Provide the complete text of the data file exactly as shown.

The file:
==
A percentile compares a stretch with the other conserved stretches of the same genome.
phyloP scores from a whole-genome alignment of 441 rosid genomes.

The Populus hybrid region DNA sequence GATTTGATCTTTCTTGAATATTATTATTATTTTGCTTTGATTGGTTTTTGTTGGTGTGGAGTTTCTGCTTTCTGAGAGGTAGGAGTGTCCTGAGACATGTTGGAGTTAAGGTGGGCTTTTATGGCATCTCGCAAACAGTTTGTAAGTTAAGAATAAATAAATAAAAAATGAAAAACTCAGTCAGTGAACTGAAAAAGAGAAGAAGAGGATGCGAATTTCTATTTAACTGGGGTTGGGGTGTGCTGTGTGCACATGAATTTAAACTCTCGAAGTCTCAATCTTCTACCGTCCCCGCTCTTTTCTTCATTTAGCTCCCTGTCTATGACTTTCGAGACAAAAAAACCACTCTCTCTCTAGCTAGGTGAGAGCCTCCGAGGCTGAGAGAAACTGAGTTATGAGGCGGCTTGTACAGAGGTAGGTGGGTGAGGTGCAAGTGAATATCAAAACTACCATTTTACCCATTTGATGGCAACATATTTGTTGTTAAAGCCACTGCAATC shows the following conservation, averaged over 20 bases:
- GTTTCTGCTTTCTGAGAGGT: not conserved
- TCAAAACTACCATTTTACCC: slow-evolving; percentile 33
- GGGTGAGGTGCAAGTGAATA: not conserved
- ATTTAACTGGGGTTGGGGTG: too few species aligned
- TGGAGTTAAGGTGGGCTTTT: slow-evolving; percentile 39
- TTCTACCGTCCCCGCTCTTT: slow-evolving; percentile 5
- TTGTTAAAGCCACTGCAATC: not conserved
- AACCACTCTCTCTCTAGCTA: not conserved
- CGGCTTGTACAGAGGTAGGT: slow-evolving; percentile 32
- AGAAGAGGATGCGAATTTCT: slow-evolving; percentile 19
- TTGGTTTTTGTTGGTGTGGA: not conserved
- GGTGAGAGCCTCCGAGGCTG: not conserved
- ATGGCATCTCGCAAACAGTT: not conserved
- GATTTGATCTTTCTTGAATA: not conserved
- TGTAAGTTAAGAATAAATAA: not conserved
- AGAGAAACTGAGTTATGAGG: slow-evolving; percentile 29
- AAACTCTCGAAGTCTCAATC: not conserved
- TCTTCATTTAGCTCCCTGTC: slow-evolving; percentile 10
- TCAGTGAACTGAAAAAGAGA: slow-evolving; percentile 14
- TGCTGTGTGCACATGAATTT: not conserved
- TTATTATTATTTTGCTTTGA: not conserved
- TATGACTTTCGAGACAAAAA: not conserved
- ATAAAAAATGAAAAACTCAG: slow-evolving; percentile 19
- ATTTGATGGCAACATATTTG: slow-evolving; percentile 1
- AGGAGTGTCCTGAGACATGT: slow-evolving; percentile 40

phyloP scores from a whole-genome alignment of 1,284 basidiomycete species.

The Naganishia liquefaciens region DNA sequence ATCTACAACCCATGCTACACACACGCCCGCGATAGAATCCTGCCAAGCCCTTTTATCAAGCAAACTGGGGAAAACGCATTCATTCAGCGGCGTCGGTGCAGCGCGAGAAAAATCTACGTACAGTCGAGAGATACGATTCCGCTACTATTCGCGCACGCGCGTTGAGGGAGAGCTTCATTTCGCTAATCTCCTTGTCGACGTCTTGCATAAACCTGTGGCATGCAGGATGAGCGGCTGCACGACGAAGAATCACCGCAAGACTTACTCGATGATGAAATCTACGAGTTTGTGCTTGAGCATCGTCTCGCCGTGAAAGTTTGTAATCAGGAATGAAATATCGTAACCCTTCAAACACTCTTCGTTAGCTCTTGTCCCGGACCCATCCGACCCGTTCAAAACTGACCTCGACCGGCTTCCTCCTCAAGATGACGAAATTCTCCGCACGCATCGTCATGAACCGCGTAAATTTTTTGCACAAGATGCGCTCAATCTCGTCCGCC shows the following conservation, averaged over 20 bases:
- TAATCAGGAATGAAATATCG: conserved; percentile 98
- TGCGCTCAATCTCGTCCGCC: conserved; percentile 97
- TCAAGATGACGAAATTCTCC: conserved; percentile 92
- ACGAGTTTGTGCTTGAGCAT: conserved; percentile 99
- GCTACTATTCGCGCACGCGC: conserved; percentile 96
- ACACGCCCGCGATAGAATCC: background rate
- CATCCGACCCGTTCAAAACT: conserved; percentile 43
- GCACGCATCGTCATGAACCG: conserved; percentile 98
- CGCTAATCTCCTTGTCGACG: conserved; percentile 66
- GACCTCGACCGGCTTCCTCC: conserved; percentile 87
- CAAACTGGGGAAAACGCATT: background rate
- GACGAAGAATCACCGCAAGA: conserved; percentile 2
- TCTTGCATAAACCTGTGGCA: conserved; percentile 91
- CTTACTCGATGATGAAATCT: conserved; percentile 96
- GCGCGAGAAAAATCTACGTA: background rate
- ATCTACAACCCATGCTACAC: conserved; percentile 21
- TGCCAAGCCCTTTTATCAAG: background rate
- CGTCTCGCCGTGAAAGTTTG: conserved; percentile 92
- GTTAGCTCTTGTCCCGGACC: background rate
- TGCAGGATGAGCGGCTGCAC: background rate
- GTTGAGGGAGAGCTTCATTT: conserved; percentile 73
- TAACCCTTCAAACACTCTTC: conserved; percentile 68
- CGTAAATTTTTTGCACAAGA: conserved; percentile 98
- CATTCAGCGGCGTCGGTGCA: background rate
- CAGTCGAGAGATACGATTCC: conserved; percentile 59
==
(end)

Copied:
A percentile compares a stretch with the other conserved stretches of the same genome.
phyloP scores from a whole-genome alignment of 441 rosid genomes.

The Populus hybrid region DNA sequence GATTTGATCTTTCTTGAATATTATTATTATTTTGCTTTGATTGGTTTTTGTTGGTGTGGAGTTTCTGCTTTCTGAGAGGTAGGAGTGTCCTGAGACATGTTGGAGTTAAGGTGGGCTTTTATGGCATCTCGCAAACAGTTTGTAAGTTAAGAATAAATAAATAAAAAATGAAAAACTCAGTCAGTGAACTGAAAAAGAGAAGAAGAGGATGCGAATTTCTATTTAACTGGGGTTGGGGTGTGCTGTGTGCACATGAATTTAAACTCTCGAAGTCTCAATCTTCTACCGTCCCCGCTCTTTTCTTCATTTAGCTCCCTGTCTATGACTTTCGAGACAAAAAAACCACTCTCTCTCTAGCTAGGTGAGAGCCTCCGAGGCTGAGAGAAACTGAGTTATGAGGCGGCTTGTACAGAGGTAGGTGGGTGAGGTGCAAGTGAATATCAAAACTACCATTTTACCCATTTGATGGCAACATATTTGTTGTTAAAGCCACTGCAATC shows the following conservation, averaged over 20 bases:
- GTTTCTGCTTTCTGAGAGGT: not conserved
- TCAAAACTACCATTTTACCC: slow-evolving; percentile 33
- GGGTGAGGTGCAAGTGAATA: not conserved
- ATTTAACTGGGGTTGGGGTG: too few species aligned
- TGGAGTTAAGGTGGGCTTTT: slow-evolving; percentile 39
- TTCTACCGTCCCCGCTCTTT: slow-evolving; percentile 5
- TTGTTAAAGCCACTGCAATC: not conserved
- AACCACTCTCTCTCTAGCTA: not conserved
- CGGCTTGTACAGAGGTAGGT: slow-evolving; percentile 32
- AGAAGAGGATGCGAATTTCT: slow-evolving; percentile 19
- TTGGTTTTTGTTGGTGTGGA: not conserved
- GGTGAGAGCCTCCGAGGCTG: not conserved
- ATGGCATCTCGCAAACAGTT: not conserved
- GATTTGATCTTTCTTGAATA: not conserved
- TGTAAGTTAAGAATAAATAA: not conserved
- AGAGAAACTGAGTTATGAGG: slow-evolving; percentile 29
- AAACTCTCGAAGTCTCAATC: not conserved
- TCTTCATTTAGCTCCCTGTC: slow-evolving; percentile 10
- TCAGTGAACTGAAAAAGAGA: slow-evolving; percentile 14
- TGCTGTGTGCACATGAATTT: not conserved
- TTATTATTATTTTGCTTTGA: not conserved
- TATGACTTTCGAGACAAAAA: not conserved
- ATAAAAAATGAAAAACTCAG: slow-evolving; percentile 19
- ATTTGATGGCAACATATTTG: slow-evolving; percentile 1
- AGGAGTGTCCTGAGACATGT: slow-evolving; percentile 40

phyloP scores from a whole-genome alignment of 1,284 basidiomycete species.

The Naganishia liquefaciens region DNA sequence ATCTACAACCCATGCTACACACACGCCCGCGATAGAATCCTGCCAAGCCCTTTTATCAAGCAAACTGGGGAAAACGCATTCATTCAGCGGCGTCGGTGCAGCGCGAGAAAAATCTACGTACAGTCGAGAGATACGATTCCGCTACTATTCGCGCACGCGCGTTGAGGGAGAGCTTCATTTCGCTAATCTCCTTGTCGACGTCTTGCATAAACCTGTGGCATGCAGGATGAGCGGCTGCACGACGAAGAATCACCGCAAGACTTACTCGATGATGAAATCTACGAGTTTGTGCTTGAGCATCGTCTCGCCGTGAAAGTTTGTAATCAGGAATGAAATATCGTAACCCTTCAAACACTCTTCGTTAGCTCTTGTCCCGGACCCATCCGACCCGTTCAAAACTGACCTCGACCGGCTTCCTCCTCAAGATGACGAAATTCTCCGCACGCATCGTCATGAACCGCGTAAATTTTTTGCACAAGATGCGCTCAATCTCGTCCGCC shows the following conservation, averaged over 20 bases:
- TAATCAGGAATGAAATATCG: conserved; percentile 98
- TGCGCTCAATCTCGTCCGCC: conserved; percentile 97
- TCAAGATGACGAAATTCTCC: conserved; percentile 92
- ACGAGTTTGTGCTTGAGCAT: conserved; percentile 99
- GCTACTATTCGCGCACGCGC: conserved; percentile 96
- ACACGCCCGCGATAGAATCC: background rate
- CATCCGACCCGTTCAAAACT: conserved; percentile 43
- GCACGCATCGTCATGAACCG: conserved; percentile 98
- CGCTAATCTCCTTGTCGACG: conserved; percentile 66
- GACCTCGACCGGCTTCCTCC: conserved; percentile 87
- CAAACTGGGGAAAACGCATT: background rate
- GACGAAGAATCACCGCAAGA: conserved; percentile 2
- TCTTGCATAAACCTGTGGCA: conserved; percentile 91
- CTTACTCGATGATGAAATCT: conserved; percentile 96
- GCGCGAGAAAAATCTACGTA: background rate
- ATCTACAACCCATGCTACAC: conserved; percentile 21
- TGCCAAGCCCTTTTATCAAG: background rate
- CGTCTCGCCGTGAAAGTTTG: conserved; percentile 92
- GTTAGCTCTTGTCCCGGACC: background rate
- TGCAGGATGAGCGGCTGCAC: background rate
- GTTGAGGGAGAGCTTCATTT: conserved; percentile 73
- TAACCCTTCAAACACTCTTC: conserved; percentile 68
- CGTAAATTTTTTGCACAAGA: conserved; percentile 98
- CATTCAGCGGCGTCGGTGCA: background rate
- CAGTCGAGAGATACGATTCC: conserved; percentile 59